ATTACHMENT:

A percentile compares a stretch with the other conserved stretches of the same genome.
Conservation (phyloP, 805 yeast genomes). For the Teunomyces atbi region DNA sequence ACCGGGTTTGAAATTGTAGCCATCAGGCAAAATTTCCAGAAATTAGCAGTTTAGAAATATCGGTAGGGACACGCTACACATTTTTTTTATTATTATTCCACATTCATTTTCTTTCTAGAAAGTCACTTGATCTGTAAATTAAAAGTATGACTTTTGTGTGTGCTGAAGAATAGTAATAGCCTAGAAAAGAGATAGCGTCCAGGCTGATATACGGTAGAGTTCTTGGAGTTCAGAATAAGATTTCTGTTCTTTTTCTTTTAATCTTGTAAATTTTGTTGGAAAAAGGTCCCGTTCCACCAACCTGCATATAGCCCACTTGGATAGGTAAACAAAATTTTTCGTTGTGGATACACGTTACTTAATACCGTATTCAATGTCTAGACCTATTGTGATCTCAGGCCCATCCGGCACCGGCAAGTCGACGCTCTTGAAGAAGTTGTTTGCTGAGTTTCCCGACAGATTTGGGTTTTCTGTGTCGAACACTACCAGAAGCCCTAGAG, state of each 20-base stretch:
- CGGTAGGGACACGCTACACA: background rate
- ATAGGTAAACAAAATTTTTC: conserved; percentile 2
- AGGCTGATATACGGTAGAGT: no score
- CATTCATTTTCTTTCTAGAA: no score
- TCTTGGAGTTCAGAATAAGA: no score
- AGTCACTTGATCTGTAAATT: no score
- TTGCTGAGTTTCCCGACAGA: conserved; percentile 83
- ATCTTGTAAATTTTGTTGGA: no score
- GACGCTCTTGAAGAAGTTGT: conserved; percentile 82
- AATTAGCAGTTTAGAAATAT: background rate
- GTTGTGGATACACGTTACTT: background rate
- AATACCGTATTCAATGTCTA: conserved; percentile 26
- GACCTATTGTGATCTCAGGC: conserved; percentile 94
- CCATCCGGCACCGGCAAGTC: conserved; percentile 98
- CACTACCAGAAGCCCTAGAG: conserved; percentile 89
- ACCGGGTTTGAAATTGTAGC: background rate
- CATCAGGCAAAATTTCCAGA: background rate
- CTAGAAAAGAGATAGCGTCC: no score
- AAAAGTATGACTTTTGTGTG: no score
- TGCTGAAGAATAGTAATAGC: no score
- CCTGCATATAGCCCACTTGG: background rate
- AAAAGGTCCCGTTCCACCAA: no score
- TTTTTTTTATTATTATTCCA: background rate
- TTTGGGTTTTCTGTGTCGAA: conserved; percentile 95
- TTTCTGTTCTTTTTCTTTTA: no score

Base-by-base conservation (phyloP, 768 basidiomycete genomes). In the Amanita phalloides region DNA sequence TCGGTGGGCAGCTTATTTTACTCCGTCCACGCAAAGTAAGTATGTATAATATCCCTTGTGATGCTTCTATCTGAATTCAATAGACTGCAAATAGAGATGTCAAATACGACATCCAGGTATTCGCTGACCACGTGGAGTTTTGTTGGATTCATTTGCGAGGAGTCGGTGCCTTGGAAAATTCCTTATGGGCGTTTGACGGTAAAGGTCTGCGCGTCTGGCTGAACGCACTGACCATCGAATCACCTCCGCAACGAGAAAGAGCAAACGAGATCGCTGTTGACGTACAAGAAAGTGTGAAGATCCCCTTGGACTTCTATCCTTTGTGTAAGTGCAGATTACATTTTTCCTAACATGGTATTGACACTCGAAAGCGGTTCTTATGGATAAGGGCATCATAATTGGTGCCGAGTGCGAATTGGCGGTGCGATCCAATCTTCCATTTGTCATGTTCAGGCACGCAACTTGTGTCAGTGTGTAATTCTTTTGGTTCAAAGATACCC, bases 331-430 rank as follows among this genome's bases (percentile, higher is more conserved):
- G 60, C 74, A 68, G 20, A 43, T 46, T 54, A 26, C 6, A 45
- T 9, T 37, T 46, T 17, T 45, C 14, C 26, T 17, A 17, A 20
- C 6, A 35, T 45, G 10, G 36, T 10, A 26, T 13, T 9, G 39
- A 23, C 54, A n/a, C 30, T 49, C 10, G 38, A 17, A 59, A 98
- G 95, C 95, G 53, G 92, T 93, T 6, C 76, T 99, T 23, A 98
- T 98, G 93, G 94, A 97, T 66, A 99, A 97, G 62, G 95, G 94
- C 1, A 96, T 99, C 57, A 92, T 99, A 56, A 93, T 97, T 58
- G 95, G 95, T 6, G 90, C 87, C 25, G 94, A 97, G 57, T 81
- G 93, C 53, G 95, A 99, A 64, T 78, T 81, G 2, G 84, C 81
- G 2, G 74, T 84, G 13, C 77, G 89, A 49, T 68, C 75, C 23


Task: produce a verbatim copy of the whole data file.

A percentile compares a stretch with the other conserved stretches of the same genome.
Conservation (phyloP, 805 yeast genomes). For the Teunomyces atbi region DNA sequence ACCGGGTTTGAAATTGTAGCCATCAGGCAAAATTTCCAGAAATTAGCAGTTTAGAAATATCGGTAGGGACACGCTACACATTTTTTTTATTATTATTCCACATTCATTTTCTTTCTAGAAAGTCACTTGATCTGTAAATTAAAAGTATGACTTTTGTGTGTGCTGAAGAATAGTAATAGCCTAGAAAAGAGATAGCGTCCAGGCTGATATACGGTAGAGTTCTTGGAGTTCAGAATAAGATTTCTGTTCTTTTTCTTTTAATCTTGTAAATTTTGTTGGAAAAAGGTCCCGTTCCACCAACCTGCATATAGCCCACTTGGATAGGTAAACAAAATTTTTCGTTGTGGATACACGTTACTTAATACCGTATTCAATGTCTAGACCTATTGTGATCTCAGGCCCATCCGGCACCGGCAAGTCGACGCTCTTGAAGAAGTTGTTTGCTGAGTTTCCCGACAGATTTGGGTTTTCTGTGTCGAACACTACCAGAAGCCCTAGAG, state of each 20-base stretch:
- CGGTAGGGACACGCTACACA: background rate
- ATAGGTAAACAAAATTTTTC: conserved; percentile 2
- AGGCTGATATACGGTAGAGT: no score
- CATTCATTTTCTTTCTAGAA: no score
- TCTTGGAGTTCAGAATAAGA: no score
- AGTCACTTGATCTGTAAATT: no score
- TTGCTGAGTTTCCCGACAGA: conserved; percentile 83
- ATCTTGTAAATTTTGTTGGA: no score
- GACGCTCTTGAAGAAGTTGT: conserved; percentile 82
- AATTAGCAGTTTAGAAATAT: background rate
- GTTGTGGATACACGTTACTT: background rate
- AATACCGTATTCAATGTCTA: conserved; percentile 26
- GACCTATTGTGATCTCAGGC: conserved; percentile 94
- CCATCCGGCACCGGCAAGTC: conserved; percentile 98
- CACTACCAGAAGCCCTAGAG: conserved; percentile 89
- ACCGGGTTTGAAATTGTAGC: background rate
- CATCAGGCAAAATTTCCAGA: background rate
- CTAGAAAAGAGATAGCGTCC: no score
- AAAAGTATGACTTTTGTGTG: no score
- TGCTGAAGAATAGTAATAGC: no score
- CCTGCATATAGCCCACTTGG: background rate
- AAAAGGTCCCGTTCCACCAA: no score
- TTTTTTTTATTATTATTCCA: background rate
- TTTGGGTTTTCTGTGTCGAA: conserved; percentile 95
- TTTCTGTTCTTTTTCTTTTA: no score

Base-by-base conservation (phyloP, 768 basidiomycete genomes). In the Amanita phalloides region DNA sequence TCGGTGGGCAGCTTATTTTACTCCGTCCACGCAAAGTAAGTATGTATAATATCCCTTGTGATGCTTCTATCTGAATTCAATAGACTGCAAATAGAGATGTCAAATACGACATCCAGGTATTCGCTGACCACGTGGAGTTTTGTTGGATTCATTTGCGAGGAGTCGGTGCCTTGGAAAATTCCTTATGGGCGTTTGACGGTAAAGGTCTGCGCGTCTGGCTGAACGCACTGACCATCGAATCACCTCCGCAACGAGAAAGAGCAAACGAGATCGCTGTTGACGTACAAGAAAGTGTGAAGATCCCCTTGGACTTCTATCCTTTGTGTAAGTGCAGATTACATTTTTCCTAACATGGTATTGACACTCGAAAGCGGTTCTTATGGATAAGGGCATCATAATTGGTGCCGAGTGCGAATTGGCGGTGCGATCCAATCTTCCATTTGTCATGTTCAGGCACGCAACTTGTGTCAGTGTGTAATTCTTTTGGTTCAAAGATACCC, bases 331-430 rank as follows among this genome's bases (percentile, higher is more conserved):
- G 60, C 74, A 68, G 20, A 43, T 46, T 54, A 26, C 6, A 45
- T 9, T 37, T 46, T 17, T 45, C 14, C 26, T 17, A 17, A 20
- C 6, A 35, T 45, G 10, G 36, T 10, A 26, T 13, T 9, G 39
- A 23, C 54, A n/a, C 30, T 49, C 10, G 38, A 17, A 59, A 98
- G 95, C 95, G 53, G 92, T 93, T 6, C 76, T 99, T 23, A 98
- T 98, G 93, G 94, A 97, T 66, A 99, A 97, G 62, G 95, G 94
- C 1, A 96, T 99, C 57, A 92, T 99, A 56, A 93, T 97, T 58
- G 95, G 95, T 6, G 90, C 87, C 25, G 94, A 97, G 57, T 81
- G 93, C 53, G 95, A 99, A 64, T 78, T 81, G 2, G 84, C 81
- G 2, G 74, T 84, G 13, C 77, G 89, A 49, T 68, C 75, C 23